Concepts of Psychology

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Theories of Learning

There are different theories to how people learn and interpret the world around them. According to Gestalt psychologists, “people see patterns in stimuli before them and conjoin isolated events into meaningful structures” (Gilbert, 1998, p. 67). In order to learn, we use proximity and equality. Proximity involves using “location information to infer relation” and for equality, “elements are perceived as belonging together if they resemble each other in form” (Gilbert, 1998, p. 67). Gestalt developed the Pragnanz principle, which suggests we organize our perceptual fields into wholes, helping to bring about “meaningful structure, balance, and completeness” (Gilbert, 1998, p. 67).

As for behaviorists, their theory of learning claims that we are born with a blank slate that is molded by experience. Learning is a process of forming connections between stimuli and responses. This theory rests on the idea that our “motivation to learn was assumed to be driven primarily by drives, such as hunger, and the availability of external forces, such as rewards and punishments” (Bransford, 2000, p. 6). Rewards increase the strength of connections between stimuli and responses, as suggested behavioral psychologist Thorndike. Other notable behaviorists were Skinner, who developed the idea of operant conditioning, and Watson, the father of behaviorism.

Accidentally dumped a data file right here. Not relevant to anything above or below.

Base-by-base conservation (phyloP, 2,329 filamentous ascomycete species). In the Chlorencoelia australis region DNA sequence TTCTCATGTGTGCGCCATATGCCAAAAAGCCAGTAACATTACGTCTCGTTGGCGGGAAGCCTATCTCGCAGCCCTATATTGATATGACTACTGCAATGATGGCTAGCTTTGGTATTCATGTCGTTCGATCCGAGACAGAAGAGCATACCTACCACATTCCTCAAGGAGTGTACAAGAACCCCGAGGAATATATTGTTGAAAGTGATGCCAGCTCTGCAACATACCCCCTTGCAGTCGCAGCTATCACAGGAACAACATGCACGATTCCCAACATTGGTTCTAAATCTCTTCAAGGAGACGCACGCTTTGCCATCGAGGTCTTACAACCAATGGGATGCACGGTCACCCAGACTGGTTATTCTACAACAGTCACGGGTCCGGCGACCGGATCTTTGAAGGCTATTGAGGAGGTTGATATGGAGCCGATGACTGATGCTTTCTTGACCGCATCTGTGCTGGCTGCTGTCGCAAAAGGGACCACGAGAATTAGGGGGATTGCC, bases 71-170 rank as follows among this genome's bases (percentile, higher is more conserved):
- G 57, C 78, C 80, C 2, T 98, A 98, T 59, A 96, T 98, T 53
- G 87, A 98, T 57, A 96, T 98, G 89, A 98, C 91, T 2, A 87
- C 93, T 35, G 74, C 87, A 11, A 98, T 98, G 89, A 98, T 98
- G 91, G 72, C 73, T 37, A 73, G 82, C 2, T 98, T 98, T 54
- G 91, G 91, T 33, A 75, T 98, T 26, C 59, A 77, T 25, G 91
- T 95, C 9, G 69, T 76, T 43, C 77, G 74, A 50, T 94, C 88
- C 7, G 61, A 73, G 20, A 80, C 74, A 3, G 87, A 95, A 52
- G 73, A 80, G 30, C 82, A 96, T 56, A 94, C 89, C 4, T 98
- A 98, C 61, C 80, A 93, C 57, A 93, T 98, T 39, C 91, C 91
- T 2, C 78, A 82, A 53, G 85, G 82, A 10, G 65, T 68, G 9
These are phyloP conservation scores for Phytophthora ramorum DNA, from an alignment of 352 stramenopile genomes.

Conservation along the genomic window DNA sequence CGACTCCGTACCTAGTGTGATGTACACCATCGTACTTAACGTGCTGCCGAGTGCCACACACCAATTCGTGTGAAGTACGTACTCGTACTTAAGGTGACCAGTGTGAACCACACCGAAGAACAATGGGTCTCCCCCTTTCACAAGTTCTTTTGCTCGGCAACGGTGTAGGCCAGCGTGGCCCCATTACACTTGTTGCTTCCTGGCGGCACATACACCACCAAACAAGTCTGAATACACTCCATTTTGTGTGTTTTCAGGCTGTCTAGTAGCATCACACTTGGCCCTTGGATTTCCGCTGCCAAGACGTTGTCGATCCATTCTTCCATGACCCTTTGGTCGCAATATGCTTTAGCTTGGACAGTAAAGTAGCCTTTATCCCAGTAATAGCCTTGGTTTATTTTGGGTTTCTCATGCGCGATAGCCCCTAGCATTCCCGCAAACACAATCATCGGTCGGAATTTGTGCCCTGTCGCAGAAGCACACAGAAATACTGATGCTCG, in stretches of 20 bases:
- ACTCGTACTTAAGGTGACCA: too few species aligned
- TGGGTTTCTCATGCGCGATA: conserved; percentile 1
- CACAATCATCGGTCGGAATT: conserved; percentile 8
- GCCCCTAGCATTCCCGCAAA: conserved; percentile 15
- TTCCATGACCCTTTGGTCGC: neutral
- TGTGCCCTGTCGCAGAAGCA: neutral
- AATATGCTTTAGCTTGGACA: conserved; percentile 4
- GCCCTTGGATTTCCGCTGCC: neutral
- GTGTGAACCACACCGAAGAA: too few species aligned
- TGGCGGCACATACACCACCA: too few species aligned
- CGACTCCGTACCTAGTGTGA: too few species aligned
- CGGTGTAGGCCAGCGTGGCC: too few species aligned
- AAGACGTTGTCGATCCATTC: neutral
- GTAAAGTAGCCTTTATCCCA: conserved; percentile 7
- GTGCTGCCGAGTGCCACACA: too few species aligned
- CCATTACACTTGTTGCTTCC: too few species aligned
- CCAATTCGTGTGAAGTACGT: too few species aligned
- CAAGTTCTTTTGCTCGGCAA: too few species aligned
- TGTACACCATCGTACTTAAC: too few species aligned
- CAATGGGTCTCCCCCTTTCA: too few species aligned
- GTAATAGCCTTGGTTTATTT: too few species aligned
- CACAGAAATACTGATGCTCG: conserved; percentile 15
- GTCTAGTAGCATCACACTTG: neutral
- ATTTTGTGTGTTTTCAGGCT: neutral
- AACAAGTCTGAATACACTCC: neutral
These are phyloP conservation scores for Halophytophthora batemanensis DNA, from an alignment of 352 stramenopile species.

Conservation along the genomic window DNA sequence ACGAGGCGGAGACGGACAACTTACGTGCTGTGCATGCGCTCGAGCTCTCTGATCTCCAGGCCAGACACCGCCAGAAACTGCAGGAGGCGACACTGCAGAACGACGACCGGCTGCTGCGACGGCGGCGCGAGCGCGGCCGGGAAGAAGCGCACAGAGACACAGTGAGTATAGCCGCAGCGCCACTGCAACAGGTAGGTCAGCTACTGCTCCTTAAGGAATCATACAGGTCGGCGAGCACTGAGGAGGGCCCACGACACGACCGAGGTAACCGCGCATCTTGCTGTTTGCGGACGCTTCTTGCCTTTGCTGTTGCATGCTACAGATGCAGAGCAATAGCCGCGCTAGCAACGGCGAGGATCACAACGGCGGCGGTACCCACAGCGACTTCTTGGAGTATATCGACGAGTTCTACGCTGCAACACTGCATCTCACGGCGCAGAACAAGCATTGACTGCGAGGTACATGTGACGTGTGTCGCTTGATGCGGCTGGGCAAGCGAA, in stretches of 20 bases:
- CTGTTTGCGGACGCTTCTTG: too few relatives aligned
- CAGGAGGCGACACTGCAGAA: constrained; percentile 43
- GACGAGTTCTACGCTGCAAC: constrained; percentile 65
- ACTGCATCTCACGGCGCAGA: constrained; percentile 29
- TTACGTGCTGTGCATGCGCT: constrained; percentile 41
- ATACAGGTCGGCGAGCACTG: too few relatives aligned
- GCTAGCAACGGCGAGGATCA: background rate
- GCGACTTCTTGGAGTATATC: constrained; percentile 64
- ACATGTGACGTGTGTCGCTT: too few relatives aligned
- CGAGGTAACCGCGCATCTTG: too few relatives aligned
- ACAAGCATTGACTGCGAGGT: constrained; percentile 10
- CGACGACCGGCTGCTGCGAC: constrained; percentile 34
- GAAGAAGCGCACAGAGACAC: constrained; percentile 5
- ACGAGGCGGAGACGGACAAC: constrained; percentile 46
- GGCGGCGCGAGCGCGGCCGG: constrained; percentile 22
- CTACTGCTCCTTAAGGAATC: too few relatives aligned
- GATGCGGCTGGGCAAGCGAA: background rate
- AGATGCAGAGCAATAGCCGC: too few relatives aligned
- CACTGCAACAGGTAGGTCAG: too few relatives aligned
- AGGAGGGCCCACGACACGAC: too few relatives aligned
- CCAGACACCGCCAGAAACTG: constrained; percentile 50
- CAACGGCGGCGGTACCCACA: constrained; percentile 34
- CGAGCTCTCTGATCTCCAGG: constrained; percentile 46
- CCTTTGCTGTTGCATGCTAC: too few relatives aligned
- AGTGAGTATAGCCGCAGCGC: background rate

Lastly, in Social Learning Theory, people learn by observing one another. Albert Bandura developed Social Learning Theory, which suggest people use modeling and imitation to learn through social context (Ormond, 1999). This theory began with roots in behaviorism and the role of stimuli and response, but grew to include the role of cognitive functions in learning. It includes ” people’s interpretations of what they see, their expectations regarding future events, and their beliefs about their ability to successfully accomplish challenging tasks” (Weiner, 2010, p. 1632). In this theory, the person controls their own learning, not the environment they are in.

Research Methods

To find out what the most popular flavor of ice cream is, a research study must be designed that defines a particular target. In this example, the study will target undergraduates at a given university in the United States. Since it is unreasonable to assume data can be collected from all undergraduate students, a sample from this population will be chosen to take the survey. A database of all undergraduate students attending the university will number each individual and a random number generator will be used to compile a representative sample. Where necessary, weighing figures such as race or gender must take place to bring the data of the representative sample closer to actual proportions in the given population (“How do you spend your time?”).

After acquiring a random sample of participants from the undergraduate population at the university, a survey questionnaire would be mailed out via e-mail to them. The survey would be anonymous and would ask them to rank their favorite flavors of ice cream from a list of common flavors, with a write-in for those who do not see their flavor of choice on the questionnaire. They would return the questionnaire and the data from the sample participants would be collected and recorded and the tallied results would identify the favored flavors.